In Kostiw's experience, an inspector will look to see if the owner has been keeping up with routine maintenance (noted on the mechanism) and other problems. Is a room not heating up? Does the system smell of gas or other odor when testing it? Is the thermostat working—including multiple zones controlled by an app? Homeowners often forget to change filters every six months, leaving signs of dirt and clogs in the system. 

Choi points to the condition of the boiler and water heater. Even if there is a good amount of life left in the units (10 years is a good benchmark), it might be worth putting in new systems, particularly if you want to incorporate a greener footprint. 

Sykes says to look at the water tank: What size is it? Can it handle a whole house, or is it undersized? Is there rust coming from the safety valve or dripping? 

10. Windows and doors

All windows should be checked to see if the mechanisms function properly; double-hung windows should remain open on their own and show no signs of condensation on the inside. 

Kostiw says inspectors will also look for rotting wood and signs of water seepage in the window frames and trim.

Exterior doors should have weatherstripping and latch properly, again to prevent drafts and for safety. Interior doors should open and shut properly, too, with working knobs and hinges. 

11. Flooring

Is it level? Is the material in good condition? 

Kostiw says common issues include signs of moisture, gaps, cracks, loose boards, excessive staining, and insects/pests, and that the inspector will test all floors with radiant heating to ensure they are working properly. 

12. Kitchen and bathrooms

The biggest concern here is making sure the exhaust fans (including for a gas stove) are vented to the outside, along with checking the condition of tiles, caulking, and sink/tub/shower drainage.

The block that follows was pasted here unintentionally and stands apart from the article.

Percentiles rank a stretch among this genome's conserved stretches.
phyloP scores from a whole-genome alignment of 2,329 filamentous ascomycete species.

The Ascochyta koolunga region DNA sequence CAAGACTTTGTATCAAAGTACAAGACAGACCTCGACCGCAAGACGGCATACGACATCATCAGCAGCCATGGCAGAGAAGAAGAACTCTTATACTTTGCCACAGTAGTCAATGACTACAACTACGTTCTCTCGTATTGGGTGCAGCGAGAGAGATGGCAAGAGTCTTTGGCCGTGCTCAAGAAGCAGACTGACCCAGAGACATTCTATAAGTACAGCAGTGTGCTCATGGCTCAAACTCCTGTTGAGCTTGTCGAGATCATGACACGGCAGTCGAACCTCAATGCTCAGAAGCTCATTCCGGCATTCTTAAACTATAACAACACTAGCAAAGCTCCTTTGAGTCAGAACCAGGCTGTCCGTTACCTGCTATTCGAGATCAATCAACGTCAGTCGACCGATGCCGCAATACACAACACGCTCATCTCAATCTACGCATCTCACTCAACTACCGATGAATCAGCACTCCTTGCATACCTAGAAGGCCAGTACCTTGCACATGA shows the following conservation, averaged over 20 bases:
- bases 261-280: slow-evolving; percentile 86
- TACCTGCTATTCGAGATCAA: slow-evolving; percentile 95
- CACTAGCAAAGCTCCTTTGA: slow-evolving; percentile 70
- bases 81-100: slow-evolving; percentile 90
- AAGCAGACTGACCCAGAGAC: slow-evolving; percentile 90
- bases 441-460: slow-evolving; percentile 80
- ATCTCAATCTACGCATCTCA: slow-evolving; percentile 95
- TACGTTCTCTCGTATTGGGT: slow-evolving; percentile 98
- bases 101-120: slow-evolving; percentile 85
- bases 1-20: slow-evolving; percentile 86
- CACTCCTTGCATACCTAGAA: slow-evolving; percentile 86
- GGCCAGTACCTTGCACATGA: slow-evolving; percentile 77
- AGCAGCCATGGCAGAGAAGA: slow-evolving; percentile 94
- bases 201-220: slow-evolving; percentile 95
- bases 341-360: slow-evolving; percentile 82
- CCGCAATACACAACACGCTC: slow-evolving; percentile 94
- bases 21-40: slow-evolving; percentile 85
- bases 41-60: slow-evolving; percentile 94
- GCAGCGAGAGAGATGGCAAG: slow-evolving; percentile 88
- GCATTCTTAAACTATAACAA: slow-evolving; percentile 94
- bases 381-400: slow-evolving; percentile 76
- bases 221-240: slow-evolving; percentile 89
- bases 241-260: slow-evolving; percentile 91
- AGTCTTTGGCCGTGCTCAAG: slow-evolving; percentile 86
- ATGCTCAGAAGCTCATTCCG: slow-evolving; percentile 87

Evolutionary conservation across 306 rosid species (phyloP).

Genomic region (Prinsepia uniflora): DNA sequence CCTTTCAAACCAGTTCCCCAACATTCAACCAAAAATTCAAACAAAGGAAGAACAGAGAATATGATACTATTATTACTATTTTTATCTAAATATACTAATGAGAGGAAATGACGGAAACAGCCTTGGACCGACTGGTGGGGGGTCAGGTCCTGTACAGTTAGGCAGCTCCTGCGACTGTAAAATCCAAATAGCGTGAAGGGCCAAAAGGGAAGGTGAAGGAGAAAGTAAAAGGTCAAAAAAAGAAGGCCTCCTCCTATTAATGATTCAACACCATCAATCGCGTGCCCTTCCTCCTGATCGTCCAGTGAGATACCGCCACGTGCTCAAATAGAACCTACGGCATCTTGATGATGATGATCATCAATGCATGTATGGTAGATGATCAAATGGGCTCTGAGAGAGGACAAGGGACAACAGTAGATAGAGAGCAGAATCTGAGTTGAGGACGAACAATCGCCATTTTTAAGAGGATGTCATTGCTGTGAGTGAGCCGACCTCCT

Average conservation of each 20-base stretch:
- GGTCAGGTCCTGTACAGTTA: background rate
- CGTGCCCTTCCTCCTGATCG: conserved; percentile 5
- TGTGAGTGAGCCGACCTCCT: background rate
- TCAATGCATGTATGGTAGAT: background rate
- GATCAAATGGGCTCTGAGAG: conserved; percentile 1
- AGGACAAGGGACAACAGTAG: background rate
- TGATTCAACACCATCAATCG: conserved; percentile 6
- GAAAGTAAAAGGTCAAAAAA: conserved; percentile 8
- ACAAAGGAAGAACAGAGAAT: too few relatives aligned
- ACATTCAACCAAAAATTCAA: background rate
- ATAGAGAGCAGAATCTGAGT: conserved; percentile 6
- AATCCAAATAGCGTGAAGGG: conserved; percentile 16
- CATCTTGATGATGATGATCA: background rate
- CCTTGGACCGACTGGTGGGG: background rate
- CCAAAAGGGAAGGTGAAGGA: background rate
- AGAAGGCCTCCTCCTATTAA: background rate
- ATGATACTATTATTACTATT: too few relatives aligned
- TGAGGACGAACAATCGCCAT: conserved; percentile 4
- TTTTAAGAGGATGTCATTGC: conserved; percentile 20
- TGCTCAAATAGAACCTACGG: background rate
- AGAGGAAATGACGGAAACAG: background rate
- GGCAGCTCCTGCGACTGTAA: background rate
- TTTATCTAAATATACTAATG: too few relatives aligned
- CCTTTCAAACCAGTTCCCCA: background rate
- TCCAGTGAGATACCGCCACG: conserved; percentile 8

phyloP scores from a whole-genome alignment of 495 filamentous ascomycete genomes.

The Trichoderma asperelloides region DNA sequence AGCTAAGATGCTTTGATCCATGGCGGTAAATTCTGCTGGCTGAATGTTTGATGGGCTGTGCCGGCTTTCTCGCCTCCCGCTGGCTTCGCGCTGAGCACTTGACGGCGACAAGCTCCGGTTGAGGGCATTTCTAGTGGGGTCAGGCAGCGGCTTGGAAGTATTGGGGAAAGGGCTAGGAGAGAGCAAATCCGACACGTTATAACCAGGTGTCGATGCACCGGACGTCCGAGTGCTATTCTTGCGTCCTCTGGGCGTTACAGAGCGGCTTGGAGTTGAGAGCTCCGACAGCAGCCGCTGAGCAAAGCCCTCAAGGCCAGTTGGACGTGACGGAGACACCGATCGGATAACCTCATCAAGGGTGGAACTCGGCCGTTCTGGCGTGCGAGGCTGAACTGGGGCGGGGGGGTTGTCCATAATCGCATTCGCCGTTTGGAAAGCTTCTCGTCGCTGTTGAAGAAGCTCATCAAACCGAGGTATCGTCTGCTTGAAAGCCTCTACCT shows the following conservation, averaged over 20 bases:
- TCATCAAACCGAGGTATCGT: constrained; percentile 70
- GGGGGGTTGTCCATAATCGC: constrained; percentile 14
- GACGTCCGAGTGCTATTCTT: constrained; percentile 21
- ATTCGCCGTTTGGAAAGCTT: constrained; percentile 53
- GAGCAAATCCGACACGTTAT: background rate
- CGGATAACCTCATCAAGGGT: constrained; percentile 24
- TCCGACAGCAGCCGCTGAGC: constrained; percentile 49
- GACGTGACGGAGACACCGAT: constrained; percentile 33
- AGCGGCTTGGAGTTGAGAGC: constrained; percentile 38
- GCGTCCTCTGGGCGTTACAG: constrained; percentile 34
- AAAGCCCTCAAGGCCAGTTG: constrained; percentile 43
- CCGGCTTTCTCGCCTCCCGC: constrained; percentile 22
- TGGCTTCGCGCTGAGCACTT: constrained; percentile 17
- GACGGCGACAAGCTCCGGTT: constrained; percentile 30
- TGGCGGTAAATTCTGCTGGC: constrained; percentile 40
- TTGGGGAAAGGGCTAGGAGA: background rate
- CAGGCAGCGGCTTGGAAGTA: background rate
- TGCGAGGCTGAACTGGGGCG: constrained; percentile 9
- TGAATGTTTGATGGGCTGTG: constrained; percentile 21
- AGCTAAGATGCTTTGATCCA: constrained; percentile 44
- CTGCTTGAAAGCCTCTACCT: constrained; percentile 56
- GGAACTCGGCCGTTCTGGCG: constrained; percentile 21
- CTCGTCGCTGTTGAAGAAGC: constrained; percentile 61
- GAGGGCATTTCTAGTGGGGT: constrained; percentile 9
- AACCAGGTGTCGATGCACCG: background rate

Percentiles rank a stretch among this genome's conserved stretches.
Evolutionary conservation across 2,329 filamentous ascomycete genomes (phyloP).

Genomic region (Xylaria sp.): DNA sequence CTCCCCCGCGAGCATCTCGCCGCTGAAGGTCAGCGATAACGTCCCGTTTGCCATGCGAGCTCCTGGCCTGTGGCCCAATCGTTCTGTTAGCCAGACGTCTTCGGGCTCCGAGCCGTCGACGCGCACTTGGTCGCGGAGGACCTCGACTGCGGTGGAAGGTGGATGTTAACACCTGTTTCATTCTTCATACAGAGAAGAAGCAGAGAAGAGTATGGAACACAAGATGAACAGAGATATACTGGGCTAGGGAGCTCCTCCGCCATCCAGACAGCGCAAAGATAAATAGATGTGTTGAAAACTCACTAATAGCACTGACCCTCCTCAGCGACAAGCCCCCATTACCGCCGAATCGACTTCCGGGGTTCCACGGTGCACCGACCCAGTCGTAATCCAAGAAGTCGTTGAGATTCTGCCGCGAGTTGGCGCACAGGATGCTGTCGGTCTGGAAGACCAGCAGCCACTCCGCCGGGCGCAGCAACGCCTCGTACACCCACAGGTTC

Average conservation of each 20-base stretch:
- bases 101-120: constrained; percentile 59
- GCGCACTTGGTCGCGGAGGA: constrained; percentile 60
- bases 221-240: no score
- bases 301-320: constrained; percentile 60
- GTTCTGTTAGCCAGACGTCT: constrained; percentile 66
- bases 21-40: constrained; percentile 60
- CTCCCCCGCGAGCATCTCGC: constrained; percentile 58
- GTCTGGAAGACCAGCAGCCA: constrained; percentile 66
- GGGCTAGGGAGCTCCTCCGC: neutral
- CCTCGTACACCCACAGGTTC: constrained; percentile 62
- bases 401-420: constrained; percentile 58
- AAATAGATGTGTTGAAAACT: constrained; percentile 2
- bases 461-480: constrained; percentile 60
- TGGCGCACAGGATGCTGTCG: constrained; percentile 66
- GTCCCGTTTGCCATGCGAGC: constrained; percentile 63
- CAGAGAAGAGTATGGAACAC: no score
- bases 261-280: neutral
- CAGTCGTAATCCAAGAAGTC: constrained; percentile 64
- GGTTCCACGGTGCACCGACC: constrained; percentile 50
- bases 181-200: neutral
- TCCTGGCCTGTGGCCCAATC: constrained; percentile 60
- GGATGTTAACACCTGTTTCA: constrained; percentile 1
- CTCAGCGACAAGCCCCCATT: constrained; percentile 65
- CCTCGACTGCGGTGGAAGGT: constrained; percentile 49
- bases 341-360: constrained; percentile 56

Also, do all toilets flush and fill properly? Are they stable? Any signs of leakage around the base? 

13. Appliances

It's common practice for the inspector and prospective buyer to take photos of each appliance's serial number and the name of the manufacturer, Kostiw says, and then to use that information to determine the age and if the warranty is still in effect. 

Be sure to test all appliances—washers/dryers, stoves/ovens, microwaves, refrigerators, dishwashers, and window-unit air-conditioners. A gas dryer must also be appropriately vented.

14. Safety detectors

Are smoke detectors and carbon monoxide detectors in working order and located in all the requisite spots? 

15. Grounds

What you don't want to see: standing water, especially near the house or on any paving. That's a sign of improper drainage.

Choi suggests checking to see if the walls and any decking are in good shape. 

Per Sykes: "Check for overhanging tree branches from an adjoining property—are they going to fall down on your terrace or backyard?" The same goes for your own trees, which shouldn't touch the roof. 

And Frith suggests investigating the garden for signs of rodent infestation. "I’ve had a rat's nest in my garden for over a year now, and no one can get rid of it. They keep coming back. I’m having to concrete the entire backyard now and rip up all my plants."

Proof that sometimes, even the choicest perk becomes a pesky concern. 




Freelance journalist and editor Evelyn Battaglia

Evelyn Battaglia

Contributing Writer

Freelance journalist and editor Evelyn Battaglia has been immersed in all things home—decorating, organizing, gardening, and cooking—for over two decades, notably as an executive editor at Martha Stewart Omnimedia, where she helped produce many best-selling books. As a contributing writer at Brick Underground, Evelyn specializes in deeply reported only-in-New-York renovation topics brimming with real-life examples and practical advice.